Effective communication and creating alliances, a liberal perspective

Effective Communication

Effective communication and creating alliances, a liberal perspective, has been effective means of mitigating the shift towards hostile action. In the years surrounding World War I, World War II, and the Cold War communication were able to solidify alliances.

World War I

During World War I, from the realist perspective, before the start of the war in 1904, Britain in practicing self-help had a choice between aligning with a newly formed and quickly rising superpower Germany or France to create a counterbalance (Nau, 2017). Britain Chose to counterbalance Germany and aligned themselves with France (Nau, 2017). They formed an institution called Entente Cordiale which opened communication between the two countries (Nau, 2017). A year later the duo folded Russia into the institution and formed the Triple Entente (Nau, 2017). Additionally, before the war for almost a hundred years the Concert of Europe also kept the lines of communication open (Nau, 2017). In 1899, twenty-six states joined what was known as the Hague Conferences, and by 1907 the conference grew to forty-four (Nau, 2017). The institution created a level of trade and communication that was more efficient than the next fifty years (Nau, 2017). The best example of communication that was both timely and effective is the Willy-Nicky telegrams. Kaiser Wilhelm of Germany and Tsar Nicholas II of Germany sent a series of telegrams shortly after the Austria-Hungary declared war on Serbia (Nau, 2017). They two leaders, through communication, was almost able to keep the war to a regional conflict instead of a world war (Nau, 2017). Germany on the onset of war actually pulled their troops out of France to try and limit the battle (Nau, 2017). Although the war happened, communication in the Willy-Nicky telegrams almost prevented it.

World War II

When it came to World War II, there are two examples of communication that stands out. The first is the League of Nations. When the League of Nations was formed, it was modeled after Woodrow Wilson’s desire for “open diplomacy, freedom of the seas, general disarmament, removal of trade barriers, and impartial settlement of colonial claims” (Nau, 2017, Ch. 3). The League of Nations aims was to obtain collective security, and until Germany and Japan decided to pull out (Nau, 2017). The League of Nations was timely because it brought the world together after it was torn apart from the World War I and was effective in providing collective security through open diplomacy. The second example of effective communication between two nations was the Russia “bandwagoning” onto Germany just before World War II. Stalin (Nau, 2017). Russia was faced with two choices; it could join the militarily stronger Germany or a weaker France/Great Britain (Nau, 2017). Stalin entered into negations with both sides but through the Molotov-Ribbentrop agreement entered into a nonaggression pact with Germany (Nau, 2017). The communication was timely because it took place the same year World War II started and it was effective because Russia understood that Germany wanted to expand eastward and was seeking to placate or a the very least delay the German aggression.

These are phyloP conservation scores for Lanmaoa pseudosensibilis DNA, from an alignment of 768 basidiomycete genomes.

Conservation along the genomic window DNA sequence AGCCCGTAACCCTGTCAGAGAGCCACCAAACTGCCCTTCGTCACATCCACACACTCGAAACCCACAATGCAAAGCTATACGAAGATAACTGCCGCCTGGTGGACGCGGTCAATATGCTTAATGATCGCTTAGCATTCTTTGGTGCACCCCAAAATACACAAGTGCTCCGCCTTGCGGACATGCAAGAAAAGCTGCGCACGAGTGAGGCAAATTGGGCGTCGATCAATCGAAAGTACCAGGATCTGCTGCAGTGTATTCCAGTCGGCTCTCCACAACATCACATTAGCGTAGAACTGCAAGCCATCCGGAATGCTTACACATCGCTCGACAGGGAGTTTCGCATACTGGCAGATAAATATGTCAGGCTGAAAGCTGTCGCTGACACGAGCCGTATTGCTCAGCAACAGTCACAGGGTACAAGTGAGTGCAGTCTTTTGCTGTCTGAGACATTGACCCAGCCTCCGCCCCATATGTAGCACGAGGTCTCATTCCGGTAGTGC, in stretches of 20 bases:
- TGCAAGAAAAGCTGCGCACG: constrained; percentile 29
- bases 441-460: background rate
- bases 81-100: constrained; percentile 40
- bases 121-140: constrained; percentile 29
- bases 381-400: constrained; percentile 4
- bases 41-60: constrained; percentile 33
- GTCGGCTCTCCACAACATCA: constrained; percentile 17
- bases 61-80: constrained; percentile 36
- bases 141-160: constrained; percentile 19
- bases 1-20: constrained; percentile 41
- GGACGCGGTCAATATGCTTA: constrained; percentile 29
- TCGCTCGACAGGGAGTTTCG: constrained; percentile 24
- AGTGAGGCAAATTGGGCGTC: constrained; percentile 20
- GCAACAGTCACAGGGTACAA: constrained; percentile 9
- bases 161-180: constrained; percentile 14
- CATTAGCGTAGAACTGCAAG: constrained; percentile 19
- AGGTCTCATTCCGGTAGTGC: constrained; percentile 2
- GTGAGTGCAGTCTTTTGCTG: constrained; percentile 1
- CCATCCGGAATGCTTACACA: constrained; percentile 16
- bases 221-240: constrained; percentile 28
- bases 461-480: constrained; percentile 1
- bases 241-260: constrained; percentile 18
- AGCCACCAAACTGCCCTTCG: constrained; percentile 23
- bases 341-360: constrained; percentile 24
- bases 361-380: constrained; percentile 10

Cold War

As far as the Cold War is a concern, there are a plethora of examples to communications between two nations that were shaping the international community. Two great example of this is the Warsaw Pact, that felicitated communication between the communist nations, and the North Atlantic Treaty Organization, which felicitated communication between the noncommunist actors in the Cold War. The best example, and the one that has the most impact on the world, though was the Helsinki Accords. The Helsinki Accords was a meeting of thirty-five nations from the East and the West, in which the nations agree to a series of policies separated into three baskets (Nau, 2017). The first basket contained ten principles dealing with military and political issues (Helsinki Final Act, n.d.). The second basket set policies on trade, scientific cooperation, and other economic issues (Helsinki Final Act, n.d.). The third basket focused on human rights, including reunification of families divided by international borders (Helsinki Final Act, n.d.). The Helsinki Accord was part of a larger emphasis on diplomacy known as détente (Nau, 2017). From the liberal perspective, the communication that took place in the Helsinki Accord created interdependence and trade, which made countries less suspicious of one another and create an atmosphere conducive to New Thinking (Nau, 2017). The interdependence created by the Helsinki Accord made the communication effective, and the ability to be one of the catalysts for ending the Cold War made it timely.

References

Helsinki Final Act, 1975. (n.d.). Office of the Historian. Retrieved June 27, 2018, from https://history.state.gov/milestones/1969-1976/helsinkiLinks to an external site.

Nau, H. R. (2017). Perspectives on international relations: Power, institutions, and ideas (6th ed.). Thousand Oaks, CA: CQ Press.

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